Trans-thoracic ultrasound has a sensitivity of 73-100% and a specificity of 71-91%, and is a grade IC recommendation to be performed in the initial evaluation. [viii] Additionally, there is a suprasternal view which you can particularly visualize the aortic arch and look for an intimal flap or dilatation (see figure below). Trans-esophageal echo can be used, especially in patients who are too unstable to be transported for further imaging, with a sensitivity of 86-100% in the JAMA systematic review. The TTE was done looking for presence of intimal flap/intramural hematoma (direct signs of AD), ascending aorta dilatation, aortic valve insufficiency or pericardial effusion/tamponade (indirect signs of AD). Most importantly I think that this test can rule IN dissection – any positive US finding had a specificity of 94% and when combined with an ADD>1 this increased to 96%, possibly allowing early interventions before confirmatory imaging.[xii]


The definitive diagnosis can be made using a CT angiogram of the thoracic and abdominal aorta in a clinically stable patient (sens 100%, spec 100%)[viii]; CTA is equally as effective is trans-esophageal echo in the unstable patient.


Distractors are important to recognize. A positive cardiac marker can lead you to think that this patient is having acute MI, when in reality the coronary arteries are being hypoperfused because of the dissection (see image above). Acute ECG changes are present in only 50% of Type A dissections, making this a very non-specific or sensitive tool. New onset CHF is seen in up to 33% of dissections (and even 21% of Type B dissections!) and is associated with a significant delay to surgical management (13 vs 8 hrs).[xiii] Also, patients can have pseudohypotension – a phenomenon in which the blood pressure is being taken from an extremity or vessel which has restricted flow from the dissection, giving a falsely low BP when the patient is actually hypertensive.


The European Society of Cardiology (ESC) and American Heart Association (AHA) have released similar algorithms for the evaluation for dissection based on a stable vs unstable and then low vs high risk category based on ADD. I think this is close to what most ED physicians do currently – with the exception of the d-dimer in the ESC recommendations – and likely using more clinical gestalt as compared to the ADD score:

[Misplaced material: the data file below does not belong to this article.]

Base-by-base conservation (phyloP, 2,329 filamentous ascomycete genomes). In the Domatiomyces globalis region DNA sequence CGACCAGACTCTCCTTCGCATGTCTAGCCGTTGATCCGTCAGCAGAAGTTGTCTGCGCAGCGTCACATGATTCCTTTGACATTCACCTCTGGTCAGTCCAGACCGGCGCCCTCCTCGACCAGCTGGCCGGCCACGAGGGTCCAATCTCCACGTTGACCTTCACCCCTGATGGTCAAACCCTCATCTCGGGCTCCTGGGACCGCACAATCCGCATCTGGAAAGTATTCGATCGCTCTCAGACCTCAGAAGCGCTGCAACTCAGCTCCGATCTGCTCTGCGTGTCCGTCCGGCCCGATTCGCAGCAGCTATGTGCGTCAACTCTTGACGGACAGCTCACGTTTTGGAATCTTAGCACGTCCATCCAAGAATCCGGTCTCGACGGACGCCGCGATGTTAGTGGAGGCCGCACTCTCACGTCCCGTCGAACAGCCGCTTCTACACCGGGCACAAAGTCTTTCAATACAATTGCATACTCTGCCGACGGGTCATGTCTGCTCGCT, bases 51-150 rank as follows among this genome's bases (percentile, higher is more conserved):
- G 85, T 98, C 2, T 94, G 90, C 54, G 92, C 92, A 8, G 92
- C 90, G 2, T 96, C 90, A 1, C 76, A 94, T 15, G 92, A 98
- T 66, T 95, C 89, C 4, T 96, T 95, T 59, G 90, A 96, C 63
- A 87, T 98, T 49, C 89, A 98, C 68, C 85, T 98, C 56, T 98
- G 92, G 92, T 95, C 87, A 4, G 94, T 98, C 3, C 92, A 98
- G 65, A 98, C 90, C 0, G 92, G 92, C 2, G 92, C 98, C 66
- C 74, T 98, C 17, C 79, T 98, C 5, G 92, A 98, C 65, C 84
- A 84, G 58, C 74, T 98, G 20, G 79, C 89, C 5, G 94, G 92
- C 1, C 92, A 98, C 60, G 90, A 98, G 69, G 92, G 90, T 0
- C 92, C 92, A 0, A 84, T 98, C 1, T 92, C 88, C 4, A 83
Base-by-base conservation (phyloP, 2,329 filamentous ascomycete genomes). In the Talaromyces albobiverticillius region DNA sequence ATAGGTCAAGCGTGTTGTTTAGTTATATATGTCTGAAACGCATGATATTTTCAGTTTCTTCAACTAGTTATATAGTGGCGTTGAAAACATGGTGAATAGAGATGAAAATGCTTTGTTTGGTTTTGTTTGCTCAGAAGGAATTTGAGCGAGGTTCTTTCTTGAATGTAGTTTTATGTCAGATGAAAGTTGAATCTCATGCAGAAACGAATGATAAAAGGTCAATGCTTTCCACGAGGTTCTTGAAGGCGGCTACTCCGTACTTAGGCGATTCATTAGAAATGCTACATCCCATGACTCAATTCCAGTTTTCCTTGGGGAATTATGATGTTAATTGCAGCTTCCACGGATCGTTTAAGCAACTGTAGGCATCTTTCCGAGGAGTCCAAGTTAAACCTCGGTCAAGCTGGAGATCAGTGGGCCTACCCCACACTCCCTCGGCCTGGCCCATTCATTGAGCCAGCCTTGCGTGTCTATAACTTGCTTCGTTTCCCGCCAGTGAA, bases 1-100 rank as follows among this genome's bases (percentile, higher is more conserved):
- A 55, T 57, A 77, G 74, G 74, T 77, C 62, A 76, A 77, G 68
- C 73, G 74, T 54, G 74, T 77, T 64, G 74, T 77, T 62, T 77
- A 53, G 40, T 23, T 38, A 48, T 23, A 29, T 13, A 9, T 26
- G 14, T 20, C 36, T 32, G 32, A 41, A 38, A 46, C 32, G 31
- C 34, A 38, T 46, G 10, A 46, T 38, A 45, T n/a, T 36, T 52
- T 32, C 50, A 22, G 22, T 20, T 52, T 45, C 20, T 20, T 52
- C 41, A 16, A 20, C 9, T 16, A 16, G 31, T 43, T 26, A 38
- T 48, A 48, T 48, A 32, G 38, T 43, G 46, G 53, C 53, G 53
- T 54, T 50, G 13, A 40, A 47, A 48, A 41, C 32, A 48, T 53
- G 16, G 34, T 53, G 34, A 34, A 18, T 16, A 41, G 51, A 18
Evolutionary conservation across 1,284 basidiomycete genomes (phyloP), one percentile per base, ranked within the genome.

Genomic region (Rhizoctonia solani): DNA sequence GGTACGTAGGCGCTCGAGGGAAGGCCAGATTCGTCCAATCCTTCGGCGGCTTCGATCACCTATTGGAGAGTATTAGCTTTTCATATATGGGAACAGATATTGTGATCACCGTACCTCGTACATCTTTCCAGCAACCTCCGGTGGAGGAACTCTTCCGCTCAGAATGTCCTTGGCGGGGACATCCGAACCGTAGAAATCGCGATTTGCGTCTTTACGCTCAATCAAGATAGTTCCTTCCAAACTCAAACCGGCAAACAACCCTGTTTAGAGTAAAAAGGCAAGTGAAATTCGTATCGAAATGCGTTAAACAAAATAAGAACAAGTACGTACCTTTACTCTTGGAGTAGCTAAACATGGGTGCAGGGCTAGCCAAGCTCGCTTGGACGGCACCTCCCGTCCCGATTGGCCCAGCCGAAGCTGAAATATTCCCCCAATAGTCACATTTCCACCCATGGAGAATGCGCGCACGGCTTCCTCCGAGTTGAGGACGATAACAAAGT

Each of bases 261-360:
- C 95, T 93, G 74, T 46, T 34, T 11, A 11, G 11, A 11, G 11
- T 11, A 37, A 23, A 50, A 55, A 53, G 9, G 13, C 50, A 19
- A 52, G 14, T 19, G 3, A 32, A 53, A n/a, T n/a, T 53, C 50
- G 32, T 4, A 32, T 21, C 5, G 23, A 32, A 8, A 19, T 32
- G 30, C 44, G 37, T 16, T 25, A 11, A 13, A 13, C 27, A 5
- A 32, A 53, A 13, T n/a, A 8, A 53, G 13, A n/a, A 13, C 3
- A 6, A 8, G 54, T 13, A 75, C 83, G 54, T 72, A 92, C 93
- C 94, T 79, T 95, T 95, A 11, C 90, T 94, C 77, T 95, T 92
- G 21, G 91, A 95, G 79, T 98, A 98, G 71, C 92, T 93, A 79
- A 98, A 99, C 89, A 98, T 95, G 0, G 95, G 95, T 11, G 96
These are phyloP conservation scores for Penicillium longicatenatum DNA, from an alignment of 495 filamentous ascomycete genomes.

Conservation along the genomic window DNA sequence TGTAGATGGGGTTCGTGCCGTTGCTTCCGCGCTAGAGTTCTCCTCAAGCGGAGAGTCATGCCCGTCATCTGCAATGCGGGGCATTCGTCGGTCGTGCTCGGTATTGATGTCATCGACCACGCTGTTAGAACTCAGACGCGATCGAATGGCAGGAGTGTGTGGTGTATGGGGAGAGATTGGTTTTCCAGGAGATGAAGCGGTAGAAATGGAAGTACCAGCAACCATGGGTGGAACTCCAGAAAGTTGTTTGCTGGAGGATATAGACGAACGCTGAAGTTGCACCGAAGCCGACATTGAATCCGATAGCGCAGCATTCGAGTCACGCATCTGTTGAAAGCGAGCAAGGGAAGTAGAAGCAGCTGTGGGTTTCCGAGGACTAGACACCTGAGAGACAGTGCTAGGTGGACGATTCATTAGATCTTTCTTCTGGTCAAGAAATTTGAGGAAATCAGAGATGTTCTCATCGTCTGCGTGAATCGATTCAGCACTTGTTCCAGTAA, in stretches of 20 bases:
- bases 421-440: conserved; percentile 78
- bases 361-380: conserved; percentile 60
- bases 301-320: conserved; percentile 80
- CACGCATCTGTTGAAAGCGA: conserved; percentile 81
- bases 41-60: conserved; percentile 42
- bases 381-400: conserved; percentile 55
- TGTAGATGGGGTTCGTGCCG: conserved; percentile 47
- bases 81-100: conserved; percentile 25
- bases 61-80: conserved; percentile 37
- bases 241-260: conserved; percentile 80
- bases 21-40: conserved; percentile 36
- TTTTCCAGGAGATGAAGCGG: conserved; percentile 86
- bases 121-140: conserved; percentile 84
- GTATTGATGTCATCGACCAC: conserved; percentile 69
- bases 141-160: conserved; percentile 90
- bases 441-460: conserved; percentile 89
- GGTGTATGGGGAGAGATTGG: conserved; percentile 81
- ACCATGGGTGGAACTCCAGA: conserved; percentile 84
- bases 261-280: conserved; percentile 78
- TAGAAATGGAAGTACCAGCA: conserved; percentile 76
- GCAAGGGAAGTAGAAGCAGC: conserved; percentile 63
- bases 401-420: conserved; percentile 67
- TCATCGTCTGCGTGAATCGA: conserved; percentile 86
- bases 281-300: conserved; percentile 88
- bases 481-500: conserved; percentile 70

This is a serious medical emergency, especially for type A dissections involving the ascending aorta. In untreated type A dissections, there is an estimated 1-2% mortality rate per hour for the first 48 hours, with an 80% mortality rate at 2 weeks based on a 2000 epidemiological study.[xiv]

Unfortunately, while there is much consensus on acute treatment there is a lack of actual data. Pain control should be initiated using morphine in these patients, as their pain can cause increased heart rate and blood pressure, two things that may worsen dissections.


The general consensus is to use a beta-receptor antagonist initially to control the heart rate and decrease the shearing forces (dP/dT). Esmolol is a short-acting, titratable, mostly beta-1-blocker –  start with a bolus of 500mcg/kg and starting a drip of 50-200mcg/kg/min. Labetalol is another option with alpha-1, beta-1, and beta-2 activity and a longer half-life, given as a 10+20mg IV push repeated every 10 minutes up to 300mg. Labetalol can be a great option in patients who are markedly hypertensive and in whom you are worried about dissection while they are awaiting their imaging studies. The goals of IV vasoactive and chronotropic agents also vary, with the ESC recommending to “reduce the heart rate and lower the systolic BP to 100-120mmHg”[xv] using an IV beta-blocker infusion. After the heart rate is controlled, blood pressure management becomes important. Suggested agents are nicardipine and nitroprusside, with the latter only to be used after beta blocker initiation to prevent reflex tachycardia. The AHA guidelines generally agree with this as well, suggesting initiation with short-acting beta blocker (or calcium channel blocker if contraindication exists to beta-blocker) for titration of heart rate to 60-80 followed by blood pressure control using nitroprusside or nicardipine.[xvi]